|Discipline||Women's studies, Feminist theory, Queer theory, Gender studies|
|Edited by||Suzanna Danuta Walters|
University of Chicago Press (United States)
Signs: Journal of Women in Culture and Society is a peer-reviewed feminist academic journal. It was established in 1975 by Jean W. Sacks, Head of the Journals Division, with Catharine R. Stimpson as its first editor in Chief, and is published quarterly by the University of Chicago Press. Signs publishes essays examining the lives of women, men, and non-binary people around the globe from both historical and contemporary perspectives, as well as theoretical and critical articles addressing processes of gendering, sexualization, and racialization.
The founding of Signs in 1975 was part of the early development of the field of women's studies, born of the women's liberation movement of the late 1960s and 1970s. The journal had two founding purposes, as stated in the inaugural editorial: (1) "to publish the new scholarship about women" in the U.S. and around the globe, and (2) "to be interdisciplinary." The goal was for readers of the journal to "grasp a sense of the totality of women's lives and the realities of which they have been a part." The meaning behind the name Signs is that signs "represent" and "point": the original editors wanted the journal to "represent the originality and rigor" of women's studies and to "point" to new directions for feminist scholarship.
Former editor-in-chief Ruth-Ellen Boetcher Joeres said in an article in the Yale Journal of Criticism that Signs, from its inception, was meant to be "something different, even insurgent...an agent for change," because it emerged from the "grassroots" feminist movement. Joeres explored the "paradox" of how a journal can be both an "agent for change" and regarded as "respectable in the academy," and concluded with the hope that Signs could retain its activist roots and transform the academy.
In the effort to avoid the tendency of the academy to "codify" and limit scholarship, Signs rotates institutional homes roughly every 5 years. It is currently based at Northeastern University, with Suzanna Danuta Walters, Director of Women's, Gender, and Sexuality Studies and Professor of Sociology, serving as editor-in-chief. In her inaugural editorial, Walters laid out five "core concerns" for Signs: (1) for the field of women's studies to "substantively reckon" with gender and sexuality studies and queer studies; (2) to focus on "racial and ethnic difference"; (3) to re-emphasize "inter- or transdisciplinarity"; (4) to not lose sight of "the big questions about gender and sexuality" by getting too narrow in scope; and (5) to expand the journal's "digital presence."
The history of Signs is explored extensively in Kelly Coogan-Gehr's 2011 book The Geopolitics of the Cold War and Narratives of Inclusion: Excavating a Feminist Archive. Coogan-Gehr uses Signs as a case study to complicate what she calls the "stock narrative of feminist field formation." She argues that dominant histories of the development of academic feminism, in focusing solely on the women's movement and other radical movements of the 1960s, fail to take into account the role of "changes the Cold War produced in higher education." In the book, she calls Signs a "premier academic feminist journal."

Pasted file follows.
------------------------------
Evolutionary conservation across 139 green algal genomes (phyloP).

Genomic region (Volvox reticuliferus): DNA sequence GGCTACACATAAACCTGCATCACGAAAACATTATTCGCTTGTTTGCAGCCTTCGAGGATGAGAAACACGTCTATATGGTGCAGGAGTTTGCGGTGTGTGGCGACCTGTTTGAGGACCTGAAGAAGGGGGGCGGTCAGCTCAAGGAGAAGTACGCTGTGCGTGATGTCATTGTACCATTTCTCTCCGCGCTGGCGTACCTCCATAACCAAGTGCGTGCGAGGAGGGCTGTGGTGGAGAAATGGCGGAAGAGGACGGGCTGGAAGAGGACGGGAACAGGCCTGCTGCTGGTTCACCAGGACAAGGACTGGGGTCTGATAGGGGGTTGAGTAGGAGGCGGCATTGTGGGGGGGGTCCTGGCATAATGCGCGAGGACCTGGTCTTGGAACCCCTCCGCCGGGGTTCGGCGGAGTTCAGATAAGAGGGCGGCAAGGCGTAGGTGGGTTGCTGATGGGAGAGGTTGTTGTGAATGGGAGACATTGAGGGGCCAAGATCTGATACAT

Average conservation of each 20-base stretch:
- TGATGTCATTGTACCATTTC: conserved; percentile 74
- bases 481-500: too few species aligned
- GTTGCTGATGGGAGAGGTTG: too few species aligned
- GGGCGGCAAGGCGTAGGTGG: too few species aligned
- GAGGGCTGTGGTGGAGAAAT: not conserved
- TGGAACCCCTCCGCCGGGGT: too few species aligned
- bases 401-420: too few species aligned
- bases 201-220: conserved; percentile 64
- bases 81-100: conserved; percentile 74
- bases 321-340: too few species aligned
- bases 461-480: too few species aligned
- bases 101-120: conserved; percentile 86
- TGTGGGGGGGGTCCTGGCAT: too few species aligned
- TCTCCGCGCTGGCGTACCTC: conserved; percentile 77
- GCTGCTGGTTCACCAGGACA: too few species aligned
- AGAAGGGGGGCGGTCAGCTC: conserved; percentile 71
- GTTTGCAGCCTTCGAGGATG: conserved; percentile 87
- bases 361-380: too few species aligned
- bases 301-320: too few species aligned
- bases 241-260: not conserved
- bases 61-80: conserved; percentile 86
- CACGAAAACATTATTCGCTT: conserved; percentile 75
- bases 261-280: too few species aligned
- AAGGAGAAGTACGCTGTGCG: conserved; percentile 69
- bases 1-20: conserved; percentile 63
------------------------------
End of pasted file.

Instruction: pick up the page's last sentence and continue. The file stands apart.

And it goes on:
In 2015, Signs launched the Feminist Public Intellectuals Project, which seeks to engage feminist theorizing with pressing political and social problems via three open-access, online-first initiatives: Short Takes: Provocations on Public Feminism, Currents: Feminist Key Concepts and Controversies, and Ask a Feminist. Given the fragmentation of feminist activism and the persistent negative freighting of the term “feminist,” the Feminist Public Intellectuals Project seeks to reimagine what role a journal can play in provoking activism.
Short Takes features commentaries by feminist activists and public intellectuals on recent books that "have shaped popular conversations about feminist issues," alongside a response by the author. Featured books include Roxane Gay's Bad Feminist, Rebecca Traister's All the Single Ladies, and Andi Zeisler's We Were Feminists Once.
Currents publishes essays that put forth "a nuanced and edgy take on a key issue circulating in the feminist definitional landscape." Issues addressed include "identity politics," "trigger warnings," "celebrity feminism," and "affirmative consent."
Ask a Feminist is an interview series that seeks to create "conversation between and among feminist scholars, media activists, and community leaders," to bridge the divide between scholarship and activism. Recent features include "Angela P. Harris on Gender and Gun Violence" and "Cathy J. Cohen on Black Lives Matter, Feminism, and Contemporary Activism."
Signs awards the Catharine R. Stimpson Prize for Outstanding Feminist Scholarship, named for the founding editor-in-chief of Signs, biennially to the best paper from an international competition of "emerging" feminist scholars (meaning "fewer than seven years since receipt of the terminal degree"). The submissions are judged by an international jury of prominent feminist academics. Winners of the award include Czech historian Anna Hájková. Winners receive a $1,000 honorarium and have their papers published in Signs.
The 2017 co-winners of the Stimpson Prize were Cameron Awkward-Rich, for his essay "Trans, Feminism: Or, Reading like a Depressed Transsexual," and Meghan Healy-Clancy, for her essay "The Family Politics of the Federation of South African Women: A History of Public Motherhood in Women's Antiracist Activism."
The journal is abstracted and indexed in:
According to the Journal Citation Reports, the journal has a 2017 impact factor of 1.078, ranking it 16th out of 42 journals in the category "Women's Studies".